legislative aide

Equality legislation for the lesbian, gay, bisexual, transgender community in Texas has rarely had much success, but now has a better chance of passing in the 2013 Texas legislative session based on progress made in the previous two sessions, said Dennis Coleman, executive director of Equality Texas.

Coleman and Zac Evans, a Texas legislative aide and UT law student, spoke at a talk hosted by OUTLaw, the LGBT alliance for the UT School of Law, on Thursday about the progress made in the recently concluded legislative session and the steps the LGBT community will take to work for equality in 2013 and beyond.

“The 81st session was the first session where we were not on the defense,” Coleman said. “We didn’t have good things go through, but we were not fighting bad things and we actually saw some headway.”

The 82nd session was historic for the LGBT community because it was the first time pro-equality legislation passed, Coleman said.

“We had over a dozen pro-equality bills that received hearings, which is unheard of,” Coleman said. “A lot of people were amazed — not only in Texas but outside of Texas — that this was taking place. As many of you know, we were able to get two pro-equality bills passed, both related to anti-bullying.”

The anti-bullying bills, House Bill 1942 and House Bill 1386, will protect all children regardless of sexual orientation by requiring all school boards to adopt an anti-bullying policy in time for the 2012-13 school year.

Coleman said the LGBT community will focus on advocating legislation that protects workers from being fired for their sexual orientation and allows same sex parents to be named on birth certificates of children in 2013.

Evans said he and others are also working to make the state legal code match a Supreme Court ruling that made Texas’ anti-sodomy laws illegal. Evans helped present the case for House Bill 604, a bill that would have eliminated anti-sodomy laws, during the 2011 legislative session.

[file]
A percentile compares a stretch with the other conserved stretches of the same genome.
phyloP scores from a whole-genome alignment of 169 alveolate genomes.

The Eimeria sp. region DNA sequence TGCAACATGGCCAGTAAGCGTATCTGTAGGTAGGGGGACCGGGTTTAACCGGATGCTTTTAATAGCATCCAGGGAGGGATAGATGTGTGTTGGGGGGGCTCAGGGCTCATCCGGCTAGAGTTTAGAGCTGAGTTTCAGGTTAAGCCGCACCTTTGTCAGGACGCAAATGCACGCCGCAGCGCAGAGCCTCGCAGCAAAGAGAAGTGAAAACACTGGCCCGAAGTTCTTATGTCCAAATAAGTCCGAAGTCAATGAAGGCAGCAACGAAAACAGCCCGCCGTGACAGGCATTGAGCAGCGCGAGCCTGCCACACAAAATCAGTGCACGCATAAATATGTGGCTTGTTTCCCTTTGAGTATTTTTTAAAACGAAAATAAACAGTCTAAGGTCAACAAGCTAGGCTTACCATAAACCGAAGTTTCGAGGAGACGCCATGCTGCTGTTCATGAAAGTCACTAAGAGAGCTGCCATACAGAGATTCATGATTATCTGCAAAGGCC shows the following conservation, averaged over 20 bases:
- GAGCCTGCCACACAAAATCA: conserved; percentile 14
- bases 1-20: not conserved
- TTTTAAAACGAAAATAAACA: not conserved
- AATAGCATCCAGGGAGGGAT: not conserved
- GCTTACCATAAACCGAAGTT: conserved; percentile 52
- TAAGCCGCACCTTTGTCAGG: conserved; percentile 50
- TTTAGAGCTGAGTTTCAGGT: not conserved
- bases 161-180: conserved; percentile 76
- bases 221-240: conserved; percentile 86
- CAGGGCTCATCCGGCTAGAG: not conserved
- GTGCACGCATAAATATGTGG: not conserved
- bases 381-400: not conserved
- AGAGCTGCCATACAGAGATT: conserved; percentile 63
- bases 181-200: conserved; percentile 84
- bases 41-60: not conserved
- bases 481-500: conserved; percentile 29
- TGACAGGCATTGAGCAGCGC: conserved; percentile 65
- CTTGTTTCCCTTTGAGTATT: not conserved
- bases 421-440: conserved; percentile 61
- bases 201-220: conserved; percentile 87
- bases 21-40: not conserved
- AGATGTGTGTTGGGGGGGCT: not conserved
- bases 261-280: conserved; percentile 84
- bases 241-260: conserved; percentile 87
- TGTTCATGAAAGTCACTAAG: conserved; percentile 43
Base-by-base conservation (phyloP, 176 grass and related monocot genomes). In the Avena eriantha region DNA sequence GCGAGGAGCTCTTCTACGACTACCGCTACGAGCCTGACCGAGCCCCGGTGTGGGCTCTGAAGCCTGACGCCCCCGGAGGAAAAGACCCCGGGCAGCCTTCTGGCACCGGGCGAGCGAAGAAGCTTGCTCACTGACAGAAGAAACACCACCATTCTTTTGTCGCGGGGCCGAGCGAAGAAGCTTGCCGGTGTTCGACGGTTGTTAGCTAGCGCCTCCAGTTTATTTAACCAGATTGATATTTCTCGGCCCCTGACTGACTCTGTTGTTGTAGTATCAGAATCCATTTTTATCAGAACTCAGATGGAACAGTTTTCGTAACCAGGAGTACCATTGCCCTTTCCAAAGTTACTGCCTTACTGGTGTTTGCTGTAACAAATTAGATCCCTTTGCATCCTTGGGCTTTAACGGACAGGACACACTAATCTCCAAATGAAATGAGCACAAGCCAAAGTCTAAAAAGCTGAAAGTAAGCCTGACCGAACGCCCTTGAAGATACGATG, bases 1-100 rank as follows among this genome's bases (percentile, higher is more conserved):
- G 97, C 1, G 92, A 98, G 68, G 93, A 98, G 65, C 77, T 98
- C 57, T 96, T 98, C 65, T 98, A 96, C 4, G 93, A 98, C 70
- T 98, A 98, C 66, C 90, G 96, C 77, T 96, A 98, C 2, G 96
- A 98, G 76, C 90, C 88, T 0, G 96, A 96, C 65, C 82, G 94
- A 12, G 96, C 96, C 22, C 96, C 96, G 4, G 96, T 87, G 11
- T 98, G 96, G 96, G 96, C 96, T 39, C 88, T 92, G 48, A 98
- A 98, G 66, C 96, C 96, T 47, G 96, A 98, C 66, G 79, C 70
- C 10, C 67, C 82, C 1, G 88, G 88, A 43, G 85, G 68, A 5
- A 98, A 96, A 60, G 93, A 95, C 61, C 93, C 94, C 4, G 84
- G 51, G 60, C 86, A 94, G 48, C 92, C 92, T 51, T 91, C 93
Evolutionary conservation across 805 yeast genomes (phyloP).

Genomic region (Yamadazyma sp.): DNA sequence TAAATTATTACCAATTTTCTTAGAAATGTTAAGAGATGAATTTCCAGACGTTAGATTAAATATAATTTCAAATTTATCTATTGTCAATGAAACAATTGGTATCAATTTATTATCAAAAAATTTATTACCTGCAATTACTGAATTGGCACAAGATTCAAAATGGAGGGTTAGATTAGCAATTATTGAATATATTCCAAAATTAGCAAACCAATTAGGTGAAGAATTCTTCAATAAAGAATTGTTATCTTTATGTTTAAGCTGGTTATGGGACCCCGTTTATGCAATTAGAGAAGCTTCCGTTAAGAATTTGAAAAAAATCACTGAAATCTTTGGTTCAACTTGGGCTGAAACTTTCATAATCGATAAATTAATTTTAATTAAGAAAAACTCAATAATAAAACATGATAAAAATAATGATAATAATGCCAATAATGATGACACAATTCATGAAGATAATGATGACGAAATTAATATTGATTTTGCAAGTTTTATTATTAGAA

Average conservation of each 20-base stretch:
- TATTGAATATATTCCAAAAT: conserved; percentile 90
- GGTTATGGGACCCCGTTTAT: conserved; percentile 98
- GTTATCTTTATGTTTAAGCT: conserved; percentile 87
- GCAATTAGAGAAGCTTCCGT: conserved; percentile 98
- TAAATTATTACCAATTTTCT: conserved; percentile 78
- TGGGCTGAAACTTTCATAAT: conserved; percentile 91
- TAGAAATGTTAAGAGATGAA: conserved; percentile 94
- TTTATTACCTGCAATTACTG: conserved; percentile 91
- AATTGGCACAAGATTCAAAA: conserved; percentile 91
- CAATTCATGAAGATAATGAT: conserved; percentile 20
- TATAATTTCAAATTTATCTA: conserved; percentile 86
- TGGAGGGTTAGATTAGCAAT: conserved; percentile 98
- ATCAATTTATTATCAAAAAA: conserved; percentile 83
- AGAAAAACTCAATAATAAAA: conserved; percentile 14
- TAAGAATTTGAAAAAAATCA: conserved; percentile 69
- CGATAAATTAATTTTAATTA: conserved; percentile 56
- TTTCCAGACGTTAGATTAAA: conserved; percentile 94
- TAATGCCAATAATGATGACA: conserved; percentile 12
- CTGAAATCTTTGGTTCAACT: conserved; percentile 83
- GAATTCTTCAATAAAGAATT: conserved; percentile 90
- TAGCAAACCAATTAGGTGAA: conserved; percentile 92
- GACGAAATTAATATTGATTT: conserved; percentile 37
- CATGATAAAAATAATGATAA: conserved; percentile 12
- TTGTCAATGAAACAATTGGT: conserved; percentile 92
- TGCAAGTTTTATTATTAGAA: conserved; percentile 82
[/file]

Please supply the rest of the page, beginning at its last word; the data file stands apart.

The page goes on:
“HB 604 would have effectively amended the state penal code, to match what the Supreme Court laid out in Lawrence v. Texas,” Evans said. “Section 21.06 still makes it a misdemeanor to have deviant sexual relations with a person of the same sex. It’s shocking to me to see it on the books, frankly.”

Evans said the LGBT community will also fight to legally amend provisions within the Texas Health Code that require public schools to teach students that homosexuality leads to increased rates of HIV.

The best way to support legislation in the future is to continue to voice concerns to legislators while they are out of session now, Evans said.

“Even the hardest nuts do crack and come around every now and again, if you are persistent,” Evans said.

Law student Richard Sawyer said he is torn between supporting measures to take anti-sodomy laws off the books and legislation for equality in the workplace as the most important LGBT issue in Texas.

“My instinct is to say they need to repeal existing criminal laws, but they don’t have any practical effect on peoples’ lives,” Sawyer said. “They are symbolic. Anti-discrimination laws in the workplace affect every LGBT person in the workforce, so that’s probably a more practical place to start.”

Printed on Friday 21, 2011 as: LGBT coalition lobbies for equality laws